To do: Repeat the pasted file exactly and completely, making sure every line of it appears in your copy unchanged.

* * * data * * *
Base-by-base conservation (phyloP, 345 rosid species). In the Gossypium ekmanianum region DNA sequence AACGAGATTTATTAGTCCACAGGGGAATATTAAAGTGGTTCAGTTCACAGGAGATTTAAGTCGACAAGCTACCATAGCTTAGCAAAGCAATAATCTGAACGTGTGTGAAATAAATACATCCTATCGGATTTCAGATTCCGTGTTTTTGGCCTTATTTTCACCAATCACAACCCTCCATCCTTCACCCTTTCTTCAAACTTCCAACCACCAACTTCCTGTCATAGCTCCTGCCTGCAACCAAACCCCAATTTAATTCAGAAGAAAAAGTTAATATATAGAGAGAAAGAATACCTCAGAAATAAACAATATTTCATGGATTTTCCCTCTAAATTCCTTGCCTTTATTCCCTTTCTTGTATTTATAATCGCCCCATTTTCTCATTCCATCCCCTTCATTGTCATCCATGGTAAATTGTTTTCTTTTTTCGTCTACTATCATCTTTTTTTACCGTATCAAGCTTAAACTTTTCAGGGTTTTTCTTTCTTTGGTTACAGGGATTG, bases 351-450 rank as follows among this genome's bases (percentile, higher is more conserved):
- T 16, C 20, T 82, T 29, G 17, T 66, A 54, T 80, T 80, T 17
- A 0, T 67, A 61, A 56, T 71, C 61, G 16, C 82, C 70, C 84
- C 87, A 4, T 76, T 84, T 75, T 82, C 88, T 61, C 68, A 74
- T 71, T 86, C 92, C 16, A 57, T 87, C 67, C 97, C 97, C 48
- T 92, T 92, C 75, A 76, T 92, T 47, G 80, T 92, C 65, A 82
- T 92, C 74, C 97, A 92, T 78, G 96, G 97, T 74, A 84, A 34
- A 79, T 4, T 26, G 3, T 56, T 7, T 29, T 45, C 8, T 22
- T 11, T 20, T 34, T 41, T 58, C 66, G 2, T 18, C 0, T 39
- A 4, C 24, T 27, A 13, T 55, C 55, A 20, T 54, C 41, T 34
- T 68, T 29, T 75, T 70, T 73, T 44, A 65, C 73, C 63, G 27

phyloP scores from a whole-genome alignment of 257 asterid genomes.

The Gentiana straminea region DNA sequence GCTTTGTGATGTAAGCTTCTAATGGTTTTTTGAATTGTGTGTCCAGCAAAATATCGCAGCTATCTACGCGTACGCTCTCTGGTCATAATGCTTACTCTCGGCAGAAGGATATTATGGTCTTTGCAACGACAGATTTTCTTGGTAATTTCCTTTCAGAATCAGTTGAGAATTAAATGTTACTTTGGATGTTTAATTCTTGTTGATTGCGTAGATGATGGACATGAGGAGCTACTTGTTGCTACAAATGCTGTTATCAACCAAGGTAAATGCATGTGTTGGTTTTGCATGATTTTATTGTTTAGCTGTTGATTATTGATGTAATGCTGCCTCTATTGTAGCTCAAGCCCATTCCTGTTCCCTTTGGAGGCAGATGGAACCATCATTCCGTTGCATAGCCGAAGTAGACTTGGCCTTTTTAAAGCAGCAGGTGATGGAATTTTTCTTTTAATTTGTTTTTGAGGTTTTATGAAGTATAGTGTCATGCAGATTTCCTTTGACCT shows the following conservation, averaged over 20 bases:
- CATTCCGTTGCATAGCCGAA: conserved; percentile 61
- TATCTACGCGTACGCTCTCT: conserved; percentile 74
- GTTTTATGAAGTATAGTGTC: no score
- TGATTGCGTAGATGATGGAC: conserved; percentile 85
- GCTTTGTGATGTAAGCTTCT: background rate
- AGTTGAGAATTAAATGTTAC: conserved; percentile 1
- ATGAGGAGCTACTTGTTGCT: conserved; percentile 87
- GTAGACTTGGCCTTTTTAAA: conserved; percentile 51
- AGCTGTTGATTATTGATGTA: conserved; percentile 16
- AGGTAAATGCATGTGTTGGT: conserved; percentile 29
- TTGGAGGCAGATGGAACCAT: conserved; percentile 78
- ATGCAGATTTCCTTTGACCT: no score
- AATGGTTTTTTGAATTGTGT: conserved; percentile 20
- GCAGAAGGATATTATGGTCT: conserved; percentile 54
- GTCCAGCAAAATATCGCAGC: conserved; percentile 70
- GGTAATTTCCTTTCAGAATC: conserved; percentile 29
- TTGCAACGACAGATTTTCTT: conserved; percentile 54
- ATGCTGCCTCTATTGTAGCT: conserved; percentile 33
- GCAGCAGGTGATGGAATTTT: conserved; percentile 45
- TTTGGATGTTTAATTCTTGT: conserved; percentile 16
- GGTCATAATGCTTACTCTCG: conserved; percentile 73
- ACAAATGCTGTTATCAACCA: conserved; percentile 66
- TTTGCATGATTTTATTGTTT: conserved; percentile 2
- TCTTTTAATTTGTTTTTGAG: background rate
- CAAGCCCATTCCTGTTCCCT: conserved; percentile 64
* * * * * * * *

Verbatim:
Base-by-base conservation (phyloP, 345 rosid species). In the Gossypium ekmanianum region DNA sequence AACGAGATTTATTAGTCCACAGGGGAATATTAAAGTGGTTCAGTTCACAGGAGATTTAAGTCGACAAGCTACCATAGCTTAGCAAAGCAATAATCTGAACGTGTGTGAAATAAATACATCCTATCGGATTTCAGATTCCGTGTTTTTGGCCTTATTTTCACCAATCACAACCCTCCATCCTTCACCCTTTCTTCAAACTTCCAACCACCAACTTCCTGTCATAGCTCCTGCCTGCAACCAAACCCCAATTTAATTCAGAAGAAAAAGTTAATATATAGAGAGAAAGAATACCTCAGAAATAAACAATATTTCATGGATTTTCCCTCTAAATTCCTTGCCTTTATTCCCTTTCTTGTATTTATAATCGCCCCATTTTCTCATTCCATCCCCTTCATTGTCATCCATGGTAAATTGTTTTCTTTTTTCGTCTACTATCATCTTTTTTTACCGTATCAAGCTTAAACTTTTCAGGGTTTTTCTTTCTTTGGTTACAGGGATTG, bases 351-450 rank as follows among this genome's bases (percentile, higher is more conserved):
- T 16, C 20, T 82, T 29, G 17, T 66, A 54, T 80, T 80, T 17
- A 0, T 67, A 61, A 56, T 71, C 61, G 16, C 82, C 70, C 84
- C 87, A 4, T 76, T 84, T 75, T 82, C 88, T 61, C 68, A 74
- T 71, T 86, C 92, C 16, A 57, T 87, C 67, C 97, C 97, C 48
- T 92, T 92, C 75, A 76, T 92, T 47, G 80, T 92, C 65, A 82
- T 92, C 74, C 97, A 92, T 78, G 96, G 97, T 74, A 84, A 34
- A 79, T 4, T 26, G 3, T 56, T 7, T 29, T 45, C 8, T 22
- T 11, T 20, T 34, T 41, T 58, C 66, G 2, T 18, C 0, T 39
- A 4, C 24, T 27, A 13, T 55, C 55, A 20, T 54, C 41, T 34
- T 68, T 29, T 75, T 70, T 73, T 44, A 65, C 73, C 63, G 27

phyloP scores from a whole-genome alignment of 257 asterid genomes.

The Gentiana straminea region DNA sequence GCTTTGTGATGTAAGCTTCTAATGGTTTTTTGAATTGTGTGTCCAGCAAAATATCGCAGCTATCTACGCGTACGCTCTCTGGTCATAATGCTTACTCTCGGCAGAAGGATATTATGGTCTTTGCAACGACAGATTTTCTTGGTAATTTCCTTTCAGAATCAGTTGAGAATTAAATGTTACTTTGGATGTTTAATTCTTGTTGATTGCGTAGATGATGGACATGAGGAGCTACTTGTTGCTACAAATGCTGTTATCAACCAAGGTAAATGCATGTGTTGGTTTTGCATGATTTTATTGTTTAGCTGTTGATTATTGATGTAATGCTGCCTCTATTGTAGCTCAAGCCCATTCCTGTTCCCTTTGGAGGCAGATGGAACCATCATTCCGTTGCATAGCCGAAGTAGACTTGGCCTTTTTAAAGCAGCAGGTGATGGAATTTTTCTTTTAATTTGTTTTTGAGGTTTTATGAAGTATAGTGTCATGCAGATTTCCTTTGACCT shows the following conservation, averaged over 20 bases:
- CATTCCGTTGCATAGCCGAA: conserved; percentile 61
- TATCTACGCGTACGCTCTCT: conserved; percentile 74
- GTTTTATGAAGTATAGTGTC: no score
- TGATTGCGTAGATGATGGAC: conserved; percentile 85
- GCTTTGTGATGTAAGCTTCT: background rate
- AGTTGAGAATTAAATGTTAC: conserved; percentile 1
- ATGAGGAGCTACTTGTTGCT: conserved; percentile 87
- GTAGACTTGGCCTTTTTAAA: conserved; percentile 51
- AGCTGTTGATTATTGATGTA: conserved; percentile 16
- AGGTAAATGCATGTGTTGGT: conserved; percentile 29
- TTGGAGGCAGATGGAACCAT: conserved; percentile 78
- ATGCAGATTTCCTTTGACCT: no score
- AATGGTTTTTTGAATTGTGT: conserved; percentile 20
- GCAGAAGGATATTATGGTCT: conserved; percentile 54
- GTCCAGCAAAATATCGCAGC: conserved; percentile 70
- GGTAATTTCCTTTCAGAATC: conserved; percentile 29
- TTGCAACGACAGATTTTCTT: conserved; percentile 54
- ATGCTGCCTCTATTGTAGCT: conserved; percentile 33
- GCAGCAGGTGATGGAATTTT: conserved; percentile 45
- TTTGGATGTTTAATTCTTGT: conserved; percentile 16
- GGTCATAATGCTTACTCTCG: conserved; percentile 73
- ACAAATGCTGTTATCAACCA: conserved; percentile 66
- TTTGCATGATTTTATTGTTT: conserved; percentile 2
- TCTTTTAATTTGTTTTTGAG: background rate
- CAAGCCCATTCCTGTTCCCT: conserved; percentile 64